Her shoulders with fair braids are graced,
Lithe as the wheat-stem is her waist,
Her sable apron laced with taste —
She's all in all for me.
When she is near, I take alarm;
When she is off, I come to harm;
When others take her by the arm,
Priests pray to set me free!
A three hours' talk and she's away,
While I pretend to go, yet stay
And watch her plodding on her way
Till I see her no more.
She is quite poor, yet on my life
I'll take her for my wedded wife,
Though wicked men, with love at strife,
About our love feel sore!
The gossips chat and disagree;
My brothers all speak ill of me,
And Father mighty cross is he,
While, genuflecting, Mother
Entreats the icons, fasts, forlorn
And cries, "you's better ne'er been born!
You work your will, you thing of scorn!
You work your will, oh brother!"
I work my will? What if I do?
I'll somehow manage to pull through!
And if I don't, I shall live too,
A poor man in my cot.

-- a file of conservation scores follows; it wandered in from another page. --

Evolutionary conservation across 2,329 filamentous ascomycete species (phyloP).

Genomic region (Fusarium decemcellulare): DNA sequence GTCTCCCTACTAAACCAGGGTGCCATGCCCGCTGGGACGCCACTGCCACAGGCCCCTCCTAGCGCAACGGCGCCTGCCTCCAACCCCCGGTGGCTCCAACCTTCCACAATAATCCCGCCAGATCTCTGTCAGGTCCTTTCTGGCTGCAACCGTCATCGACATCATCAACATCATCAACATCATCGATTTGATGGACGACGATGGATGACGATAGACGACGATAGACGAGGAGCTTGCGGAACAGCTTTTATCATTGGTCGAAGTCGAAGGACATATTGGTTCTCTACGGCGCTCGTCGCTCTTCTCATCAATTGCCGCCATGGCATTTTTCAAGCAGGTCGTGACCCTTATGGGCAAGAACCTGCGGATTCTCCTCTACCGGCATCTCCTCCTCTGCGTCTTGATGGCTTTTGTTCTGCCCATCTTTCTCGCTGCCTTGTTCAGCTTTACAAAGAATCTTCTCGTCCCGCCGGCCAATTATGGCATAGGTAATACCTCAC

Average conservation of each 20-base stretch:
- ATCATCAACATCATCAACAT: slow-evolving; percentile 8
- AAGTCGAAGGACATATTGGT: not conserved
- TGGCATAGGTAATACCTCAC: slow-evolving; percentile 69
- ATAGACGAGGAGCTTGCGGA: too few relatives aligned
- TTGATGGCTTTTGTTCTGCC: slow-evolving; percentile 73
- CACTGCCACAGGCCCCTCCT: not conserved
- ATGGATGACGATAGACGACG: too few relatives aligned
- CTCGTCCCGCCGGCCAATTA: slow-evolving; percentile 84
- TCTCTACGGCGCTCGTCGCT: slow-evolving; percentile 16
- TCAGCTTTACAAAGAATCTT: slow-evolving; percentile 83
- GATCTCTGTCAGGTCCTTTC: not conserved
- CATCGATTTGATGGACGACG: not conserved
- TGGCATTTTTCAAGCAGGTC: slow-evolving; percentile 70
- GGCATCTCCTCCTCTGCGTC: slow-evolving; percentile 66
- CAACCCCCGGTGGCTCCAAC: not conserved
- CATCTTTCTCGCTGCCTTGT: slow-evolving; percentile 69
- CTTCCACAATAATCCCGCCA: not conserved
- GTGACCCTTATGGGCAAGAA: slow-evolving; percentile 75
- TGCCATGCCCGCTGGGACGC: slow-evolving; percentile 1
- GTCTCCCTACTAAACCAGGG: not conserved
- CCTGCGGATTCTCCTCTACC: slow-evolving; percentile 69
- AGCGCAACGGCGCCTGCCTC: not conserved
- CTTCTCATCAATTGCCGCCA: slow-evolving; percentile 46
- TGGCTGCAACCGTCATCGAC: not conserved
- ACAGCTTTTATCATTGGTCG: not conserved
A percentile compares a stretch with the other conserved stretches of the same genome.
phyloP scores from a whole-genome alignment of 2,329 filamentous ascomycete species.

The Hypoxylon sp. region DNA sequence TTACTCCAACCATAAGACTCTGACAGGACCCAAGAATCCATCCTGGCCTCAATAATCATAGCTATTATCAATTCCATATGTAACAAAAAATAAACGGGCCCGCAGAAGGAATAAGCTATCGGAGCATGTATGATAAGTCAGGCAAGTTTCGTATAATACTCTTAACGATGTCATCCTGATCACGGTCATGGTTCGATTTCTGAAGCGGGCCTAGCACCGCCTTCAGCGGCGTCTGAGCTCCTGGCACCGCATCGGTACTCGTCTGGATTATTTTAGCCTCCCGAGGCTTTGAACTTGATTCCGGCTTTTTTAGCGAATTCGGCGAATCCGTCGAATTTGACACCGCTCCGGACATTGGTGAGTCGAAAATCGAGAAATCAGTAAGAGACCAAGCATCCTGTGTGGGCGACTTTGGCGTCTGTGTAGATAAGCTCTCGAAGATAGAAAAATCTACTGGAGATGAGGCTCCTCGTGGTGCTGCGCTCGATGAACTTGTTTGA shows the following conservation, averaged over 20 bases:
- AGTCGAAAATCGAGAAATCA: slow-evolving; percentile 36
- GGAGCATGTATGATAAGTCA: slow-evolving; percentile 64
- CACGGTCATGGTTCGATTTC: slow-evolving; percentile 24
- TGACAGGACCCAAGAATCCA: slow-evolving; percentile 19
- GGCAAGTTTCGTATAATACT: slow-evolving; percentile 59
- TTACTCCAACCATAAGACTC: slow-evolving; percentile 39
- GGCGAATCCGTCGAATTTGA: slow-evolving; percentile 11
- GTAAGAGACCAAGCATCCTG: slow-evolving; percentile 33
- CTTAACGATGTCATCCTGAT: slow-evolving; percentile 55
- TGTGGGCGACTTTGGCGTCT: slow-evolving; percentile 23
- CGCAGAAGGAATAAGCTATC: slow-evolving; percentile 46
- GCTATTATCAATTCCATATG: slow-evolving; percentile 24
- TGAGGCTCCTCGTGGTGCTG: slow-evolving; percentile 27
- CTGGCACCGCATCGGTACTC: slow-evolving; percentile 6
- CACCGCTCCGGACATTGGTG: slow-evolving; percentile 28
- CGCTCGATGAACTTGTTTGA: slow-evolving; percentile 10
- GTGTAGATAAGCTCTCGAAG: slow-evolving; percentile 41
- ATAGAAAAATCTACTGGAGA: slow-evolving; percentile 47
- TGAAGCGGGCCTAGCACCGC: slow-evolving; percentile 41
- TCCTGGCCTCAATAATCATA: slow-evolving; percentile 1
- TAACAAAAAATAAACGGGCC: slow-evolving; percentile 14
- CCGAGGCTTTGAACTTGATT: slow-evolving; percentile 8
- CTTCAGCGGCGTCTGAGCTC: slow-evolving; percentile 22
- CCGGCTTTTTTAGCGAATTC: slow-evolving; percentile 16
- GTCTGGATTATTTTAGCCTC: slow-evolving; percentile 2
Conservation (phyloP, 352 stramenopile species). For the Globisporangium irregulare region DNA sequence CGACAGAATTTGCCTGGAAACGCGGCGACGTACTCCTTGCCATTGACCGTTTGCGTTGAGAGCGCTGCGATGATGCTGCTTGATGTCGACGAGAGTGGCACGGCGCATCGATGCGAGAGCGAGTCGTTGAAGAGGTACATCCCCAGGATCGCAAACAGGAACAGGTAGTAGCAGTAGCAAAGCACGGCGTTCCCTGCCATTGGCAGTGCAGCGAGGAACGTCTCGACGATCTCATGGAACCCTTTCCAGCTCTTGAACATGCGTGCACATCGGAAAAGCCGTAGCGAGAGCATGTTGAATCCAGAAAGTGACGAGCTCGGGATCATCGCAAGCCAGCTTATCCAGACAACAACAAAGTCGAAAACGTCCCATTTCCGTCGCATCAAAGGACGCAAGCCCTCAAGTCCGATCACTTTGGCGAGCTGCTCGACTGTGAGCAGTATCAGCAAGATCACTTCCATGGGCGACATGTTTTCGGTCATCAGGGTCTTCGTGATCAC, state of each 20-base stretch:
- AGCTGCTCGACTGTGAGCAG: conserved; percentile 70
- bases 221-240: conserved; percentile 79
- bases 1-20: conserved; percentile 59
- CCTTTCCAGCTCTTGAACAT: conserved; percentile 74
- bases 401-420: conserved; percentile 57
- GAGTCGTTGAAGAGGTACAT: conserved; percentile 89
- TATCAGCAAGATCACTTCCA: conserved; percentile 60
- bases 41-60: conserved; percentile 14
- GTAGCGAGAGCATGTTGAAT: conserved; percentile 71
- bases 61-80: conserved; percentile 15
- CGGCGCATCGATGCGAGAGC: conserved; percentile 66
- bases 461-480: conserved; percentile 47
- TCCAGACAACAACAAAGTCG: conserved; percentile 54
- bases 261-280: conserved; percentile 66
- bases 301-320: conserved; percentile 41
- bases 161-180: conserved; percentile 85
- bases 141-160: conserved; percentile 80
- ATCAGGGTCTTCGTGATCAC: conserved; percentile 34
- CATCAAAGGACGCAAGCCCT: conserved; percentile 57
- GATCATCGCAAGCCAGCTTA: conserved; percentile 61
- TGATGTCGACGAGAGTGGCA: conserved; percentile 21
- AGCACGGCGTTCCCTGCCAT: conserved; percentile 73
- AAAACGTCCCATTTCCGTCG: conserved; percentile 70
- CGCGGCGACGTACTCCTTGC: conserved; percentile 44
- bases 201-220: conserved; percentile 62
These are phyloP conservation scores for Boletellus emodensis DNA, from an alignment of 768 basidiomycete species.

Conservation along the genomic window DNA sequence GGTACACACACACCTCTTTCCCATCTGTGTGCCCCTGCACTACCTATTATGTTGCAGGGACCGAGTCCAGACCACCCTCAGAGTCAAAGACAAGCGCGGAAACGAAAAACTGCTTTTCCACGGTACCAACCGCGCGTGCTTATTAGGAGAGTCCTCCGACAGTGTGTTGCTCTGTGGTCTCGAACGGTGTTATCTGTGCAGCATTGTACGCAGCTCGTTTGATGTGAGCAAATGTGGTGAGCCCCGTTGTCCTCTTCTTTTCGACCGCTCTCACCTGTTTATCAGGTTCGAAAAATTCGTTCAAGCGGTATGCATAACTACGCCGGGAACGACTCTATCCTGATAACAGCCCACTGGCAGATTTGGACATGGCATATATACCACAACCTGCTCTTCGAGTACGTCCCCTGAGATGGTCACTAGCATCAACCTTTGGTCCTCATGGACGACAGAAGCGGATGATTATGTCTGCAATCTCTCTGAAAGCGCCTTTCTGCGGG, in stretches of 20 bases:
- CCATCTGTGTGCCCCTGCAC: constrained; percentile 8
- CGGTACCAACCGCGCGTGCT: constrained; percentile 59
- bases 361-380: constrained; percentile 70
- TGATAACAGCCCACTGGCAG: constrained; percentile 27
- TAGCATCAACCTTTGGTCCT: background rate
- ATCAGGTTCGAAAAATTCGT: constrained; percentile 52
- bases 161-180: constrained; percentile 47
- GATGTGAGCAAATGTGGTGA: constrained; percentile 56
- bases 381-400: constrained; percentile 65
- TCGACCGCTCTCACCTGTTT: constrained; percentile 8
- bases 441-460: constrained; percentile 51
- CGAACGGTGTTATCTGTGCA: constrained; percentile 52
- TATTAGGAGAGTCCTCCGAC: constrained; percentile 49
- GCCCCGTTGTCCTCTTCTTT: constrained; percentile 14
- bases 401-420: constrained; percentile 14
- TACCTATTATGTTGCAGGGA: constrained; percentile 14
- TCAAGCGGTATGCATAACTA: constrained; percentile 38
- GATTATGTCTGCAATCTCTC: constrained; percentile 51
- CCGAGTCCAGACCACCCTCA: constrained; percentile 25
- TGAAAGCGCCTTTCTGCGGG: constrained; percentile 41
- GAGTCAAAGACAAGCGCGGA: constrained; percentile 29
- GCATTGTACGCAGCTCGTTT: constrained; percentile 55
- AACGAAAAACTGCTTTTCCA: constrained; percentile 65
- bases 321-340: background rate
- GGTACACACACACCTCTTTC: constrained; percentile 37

To seek my brothers' help? Not I!
I'll never share with them their pie!
I'll work my will and shall not die
With brooding o'er my lot!
My kin would bury me alive!
The fright they're asking me to wive
May love me, but how could we thrive
When I don't love her any?
Could I enjoy her land? sow? reap?
And what's the good of cows and sheep?
When your own wife you hold so cheap,
Then nothing's worth a penny!
Or are there such as can decree
That what they like is law to me?
Even you, bishop, cannot be
That sort, nor can you, sire!
Let people gossip and make fun,
My sweetheart second is to none,
And ere I part with what I've won,
I'll set the thorp afire!
George Cosbuc (1866 - 1918) Romania